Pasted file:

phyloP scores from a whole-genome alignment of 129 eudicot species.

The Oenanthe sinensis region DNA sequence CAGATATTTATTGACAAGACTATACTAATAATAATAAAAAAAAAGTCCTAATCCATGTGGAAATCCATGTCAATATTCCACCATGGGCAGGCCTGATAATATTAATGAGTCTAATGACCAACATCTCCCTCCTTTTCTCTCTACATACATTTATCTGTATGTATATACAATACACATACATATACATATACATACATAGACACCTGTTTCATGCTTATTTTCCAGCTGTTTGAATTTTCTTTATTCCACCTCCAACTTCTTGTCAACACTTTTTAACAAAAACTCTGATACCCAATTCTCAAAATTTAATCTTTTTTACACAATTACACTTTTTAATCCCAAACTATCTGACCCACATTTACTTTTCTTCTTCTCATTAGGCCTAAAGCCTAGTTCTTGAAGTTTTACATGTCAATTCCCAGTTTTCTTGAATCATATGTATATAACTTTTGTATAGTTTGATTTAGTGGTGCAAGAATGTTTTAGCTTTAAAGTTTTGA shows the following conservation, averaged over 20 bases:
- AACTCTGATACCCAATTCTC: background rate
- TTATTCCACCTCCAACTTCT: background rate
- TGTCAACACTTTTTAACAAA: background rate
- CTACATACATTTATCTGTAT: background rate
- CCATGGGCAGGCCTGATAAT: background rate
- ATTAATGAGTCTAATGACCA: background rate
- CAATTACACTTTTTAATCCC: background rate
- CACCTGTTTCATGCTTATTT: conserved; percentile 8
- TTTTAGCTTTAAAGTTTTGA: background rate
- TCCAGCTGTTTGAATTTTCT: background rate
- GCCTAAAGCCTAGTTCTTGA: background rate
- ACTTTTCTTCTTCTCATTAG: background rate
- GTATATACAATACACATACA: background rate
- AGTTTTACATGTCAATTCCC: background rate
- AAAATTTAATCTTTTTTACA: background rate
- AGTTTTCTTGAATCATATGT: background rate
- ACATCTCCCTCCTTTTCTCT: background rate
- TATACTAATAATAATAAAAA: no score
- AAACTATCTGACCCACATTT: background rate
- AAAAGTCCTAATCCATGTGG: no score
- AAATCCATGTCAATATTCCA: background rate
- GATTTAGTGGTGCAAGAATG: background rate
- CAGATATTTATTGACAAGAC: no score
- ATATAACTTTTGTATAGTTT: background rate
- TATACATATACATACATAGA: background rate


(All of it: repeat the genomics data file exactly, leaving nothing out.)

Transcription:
phyloP scores from a whole-genome alignment of 129 eudicot species.

The Oenanthe sinensis region DNA sequence CAGATATTTATTGACAAGACTATACTAATAATAATAAAAAAAAAGTCCTAATCCATGTGGAAATCCATGTCAATATTCCACCATGGGCAGGCCTGATAATATTAATGAGTCTAATGACCAACATCTCCCTCCTTTTCTCTCTACATACATTTATCTGTATGTATATACAATACACATACATATACATATACATACATAGACACCTGTTTCATGCTTATTTTCCAGCTGTTTGAATTTTCTTTATTCCACCTCCAACTTCTTGTCAACACTTTTTAACAAAAACTCTGATACCCAATTCTCAAAATTTAATCTTTTTTACACAATTACACTTTTTAATCCCAAACTATCTGACCCACATTTACTTTTCTTCTTCTCATTAGGCCTAAAGCCTAGTTCTTGAAGTTTTACATGTCAATTCCCAGTTTTCTTGAATCATATGTATATAACTTTTGTATAGTTTGATTTAGTGGTGCAAGAATGTTTTAGCTTTAAAGTTTTGA shows the following conservation, averaged over 20 bases:
- AACTCTGATACCCAATTCTC: background rate
- TTATTCCACCTCCAACTTCT: background rate
- TGTCAACACTTTTTAACAAA: background rate
- CTACATACATTTATCTGTAT: background rate
- CCATGGGCAGGCCTGATAAT: background rate
- ATTAATGAGTCTAATGACCA: background rate
- CAATTACACTTTTTAATCCC: background rate
- CACCTGTTTCATGCTTATTT: conserved; percentile 8
- TTTTAGCTTTAAAGTTTTGA: background rate
- TCCAGCTGTTTGAATTTTCT: background rate
- GCCTAAAGCCTAGTTCTTGA: background rate
- ACTTTTCTTCTTCTCATTAG: background rate
- GTATATACAATACACATACA: background rate
- AGTTTTACATGTCAATTCCC: background rate
- AAAATTTAATCTTTTTTACA: background rate
- AGTTTTCTTGAATCATATGT: background rate
- ACATCTCCCTCCTTTTCTCT: background rate
- TATACTAATAATAATAAAAA: no score
- AAACTATCTGACCCACATTT: background rate
- AAAAGTCCTAATCCATGTGG: no score
- AAATCCATGTCAATATTCCA: background rate
- GATTTAGTGGTGCAAGAATG: background rate
- CAGATATTTATTGACAAGAC: no score
- ATATAACTTTTGTATAGTTT: background rate
- TATACATATACATACATAGA: background rate